Hawai‘i law provides for additional unemployment benefits where the unemployment is proximately caused by a natural or manmade disaster striking the State or any of its counties. The additional benefits shall be operative upon the governor's issuance of a proclamation specifically invoking this chapter. There is no waiting period, but the maximum benefits payable are for 13 weeks.


Dislocated Workers HRS §394B and WARN (29 U.S.C. §2101-2109)
Under Hawaii's State law employers who have 50 or more employees at any time in the previous year are required to give employees and the State Department of Labor 60 days' notice of a business closing, partial closing or relocation of operations. Employers are also required to provide a dislocated worker allowance to each former worker who qualifies for unemployment compensation benefits. The "allowance" is calculated to be the difference between the worker's average weekly wage and his/her unemployment benefit. Employees seeking to enforce the Act must file suit in state court, but may seek court costs and attorney's fees as part of the settlement.

\ State Adminstrive Regulations, Title 12, Chapter 506

In 1988, the Congress enacted a similar law known as WARN, Worker Adjustment and Retraining Notification Act, the federal law requires employers with 100 or more employees to give workers a 60-day warning if they shut down a facility with 50 full-time employees or lay-off one third of the work force at a "single site" for more than six months. Since the law doesn't say how long an affected worker has to file such a claim, the US Supreme Court has ruled that time limit to file a claim under the Federal Act should be borrowed from similar state statutes.


Hawai‘i Temporary Disability Insurance Law, HRS 392
DCD Employers' Orientation Workshop Presentation
Hawai‘i's TDI law requires employers to provide reasonable compensation for wage loss to employees who become sick or disabled from non-work-related causes. It is basically a legally required sick leave program to cover absences not otherwise covered by Workers' Compensation. To be eligible, an employee must have been in employment for at least 14 weeks during each of which the individual has received remuneration in any form for 20 or more hours and earned wages of at least $400 during the fifty-two weeks immediately preceding the first day of disability.

Disabled workers are entitled to 58% of their average weekly wage or a Maximum Weekly Wage Base (whichever is less) after a seven day waiting period for as long as 26 weeks.

Maximum Weekly Benefit Amount for 2017 = $594

State of Hawai‘i Disability Compensation Division for TDI:
On O‘ahu call 586-9188
State Dept. of Labor District Offices:
On Maui call 243-5322
In Hilo call 974-6464
For West Hawai‘i call 322-4808
On Kaua‘i call 274-3351

State Brochure: Highlights of Hawaii's TDI Law

The details of the plan required by this law may be waived by the State Department of Labor (DLIR) if the employer can show evidence that the employer has a plan equivalent in over-all benefits, but in any case coverage must extend for at least two weeks beyond the termination of employment.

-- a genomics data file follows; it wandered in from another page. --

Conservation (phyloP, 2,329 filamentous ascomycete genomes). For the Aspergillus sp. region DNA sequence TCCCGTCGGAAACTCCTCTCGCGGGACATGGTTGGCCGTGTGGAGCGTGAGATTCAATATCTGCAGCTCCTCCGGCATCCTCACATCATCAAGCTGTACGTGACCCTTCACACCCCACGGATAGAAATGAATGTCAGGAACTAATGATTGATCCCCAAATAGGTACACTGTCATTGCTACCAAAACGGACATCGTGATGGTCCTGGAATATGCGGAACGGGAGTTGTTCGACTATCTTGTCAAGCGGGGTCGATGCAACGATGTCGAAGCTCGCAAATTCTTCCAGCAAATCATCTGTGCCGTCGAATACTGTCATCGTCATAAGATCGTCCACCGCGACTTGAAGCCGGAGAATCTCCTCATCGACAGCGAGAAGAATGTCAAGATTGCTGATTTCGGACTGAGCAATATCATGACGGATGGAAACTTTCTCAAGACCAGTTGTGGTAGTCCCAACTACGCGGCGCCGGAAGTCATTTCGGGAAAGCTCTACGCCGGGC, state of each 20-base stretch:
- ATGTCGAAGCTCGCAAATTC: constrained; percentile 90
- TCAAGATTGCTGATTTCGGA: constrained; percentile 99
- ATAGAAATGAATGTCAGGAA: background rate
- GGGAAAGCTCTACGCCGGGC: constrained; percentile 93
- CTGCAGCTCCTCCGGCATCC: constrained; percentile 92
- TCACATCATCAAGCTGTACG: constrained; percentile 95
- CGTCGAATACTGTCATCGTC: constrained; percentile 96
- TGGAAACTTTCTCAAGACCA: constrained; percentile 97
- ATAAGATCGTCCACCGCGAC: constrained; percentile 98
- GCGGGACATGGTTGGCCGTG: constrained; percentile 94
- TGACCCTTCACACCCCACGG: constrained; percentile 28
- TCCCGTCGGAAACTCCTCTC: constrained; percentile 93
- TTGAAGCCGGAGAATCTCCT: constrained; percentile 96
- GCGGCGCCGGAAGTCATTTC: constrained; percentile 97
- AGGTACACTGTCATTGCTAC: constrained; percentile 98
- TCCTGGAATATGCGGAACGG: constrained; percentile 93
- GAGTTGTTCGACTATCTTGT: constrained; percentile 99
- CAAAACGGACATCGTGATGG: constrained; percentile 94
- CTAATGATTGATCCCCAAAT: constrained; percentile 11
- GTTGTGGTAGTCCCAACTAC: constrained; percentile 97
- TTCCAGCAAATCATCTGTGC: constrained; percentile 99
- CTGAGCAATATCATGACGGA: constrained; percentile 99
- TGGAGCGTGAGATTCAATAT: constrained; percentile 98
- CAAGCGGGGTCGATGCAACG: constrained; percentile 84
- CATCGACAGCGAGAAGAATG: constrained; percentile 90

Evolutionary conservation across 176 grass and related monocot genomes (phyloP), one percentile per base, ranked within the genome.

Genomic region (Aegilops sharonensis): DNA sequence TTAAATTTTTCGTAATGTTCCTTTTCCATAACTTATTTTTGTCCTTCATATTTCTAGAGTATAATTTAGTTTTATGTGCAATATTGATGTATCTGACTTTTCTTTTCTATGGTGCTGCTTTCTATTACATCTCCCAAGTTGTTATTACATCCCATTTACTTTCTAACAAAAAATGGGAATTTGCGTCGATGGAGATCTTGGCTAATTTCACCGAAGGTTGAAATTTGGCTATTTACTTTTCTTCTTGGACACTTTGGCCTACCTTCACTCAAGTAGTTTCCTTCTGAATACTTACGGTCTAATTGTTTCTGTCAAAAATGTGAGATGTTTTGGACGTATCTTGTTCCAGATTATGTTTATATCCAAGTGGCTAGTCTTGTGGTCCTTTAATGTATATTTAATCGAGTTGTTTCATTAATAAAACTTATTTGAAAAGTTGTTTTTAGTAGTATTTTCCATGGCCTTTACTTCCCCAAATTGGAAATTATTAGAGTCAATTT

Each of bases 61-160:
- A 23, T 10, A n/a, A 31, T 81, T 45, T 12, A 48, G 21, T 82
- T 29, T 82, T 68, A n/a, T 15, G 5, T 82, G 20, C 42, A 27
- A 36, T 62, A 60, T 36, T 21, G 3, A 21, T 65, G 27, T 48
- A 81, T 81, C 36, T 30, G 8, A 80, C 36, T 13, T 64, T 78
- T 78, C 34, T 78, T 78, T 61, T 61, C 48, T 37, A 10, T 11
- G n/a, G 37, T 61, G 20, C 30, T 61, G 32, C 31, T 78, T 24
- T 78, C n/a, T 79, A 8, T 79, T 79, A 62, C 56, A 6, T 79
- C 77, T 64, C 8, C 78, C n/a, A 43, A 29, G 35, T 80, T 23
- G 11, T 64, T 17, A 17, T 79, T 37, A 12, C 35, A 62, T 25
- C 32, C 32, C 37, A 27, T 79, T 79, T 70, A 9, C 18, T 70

A disabled employee needs to file a claim on the state TDI-45 form with the employer within 90 days after the beginning of the period of disability. Benefits must be paid within 10 days from the date that proof of the claim was received. The cost to provide TDI benefits may be shared by the employee provided that this share does not exceed one-half of total cost of the policy and/or .5 percent of the weekly wage base.

In the event an employer denies a Workers' Compensation claim, it must pay out the TDI benefits due and seek reimbursement from the WC carrier in the event the DLIR declares the claim compensable later.

If you have an Adobe Acrobat Reader, you can download
The State Administative Rules, [Title 12, Chapter 11] for TDI.

Hawai'i Prepaid Health Care Act, HRS 393

The Prepaid health Care Act Compliance Assistance
This law requires private sector employers to provide a minimum medical plan approved by the Director of the State Department of Labor (DLIR) and roughly equivalent to the benefits provided by HMSA Plan 4 or Kaiser Plan B.

To be eligible an employee must work twenty or more hours per week for four consecutive weeks and earn a monthly wage of at least 86.67 times the minimum hourly wage ($6.25).

State of Hawai'i, Department of Labor & Industrial Relations
contact number for PHC:
(808) 586-9188

State Brochure: Highlights of Hawaii's PHC Law

The cost of providing PHC may be shared by the employee provided that this share does not exceed the lesser of one-half of total cost of the policy or 1.5% of the employee's monthly wages. In the event an employee is disabled and unable to work, the employer is obligated to enable the employee to continue health care coverage by continuing the employer's share of the PHC premium cost for three months following the month during which the employee became disabled. The employee must maintain the employee's portion of the premium payments

As in TDI cases, in the event of a disputed Workers' Compensation claim, PHC must pay the medical expenses and await reimbursement from the WC carrier in the event the DLIR declares the claim compensable later.

If you have an Adobe Acrobat Reader, you can download:

The State Administative Rules, [Title 12, Chapter 12] for PHC.

The State's "Employee Notification to Employer" [HC-5] form for calendar year 2012.

The State's "Health Care Coverage Questionnaire" [HC-4].

The State's "Small Employers Subject To PHC / Employer's Request for Premium Supplementation" [HC-6].

The State's "Application For Self-Insurance Authorization" [HC-61].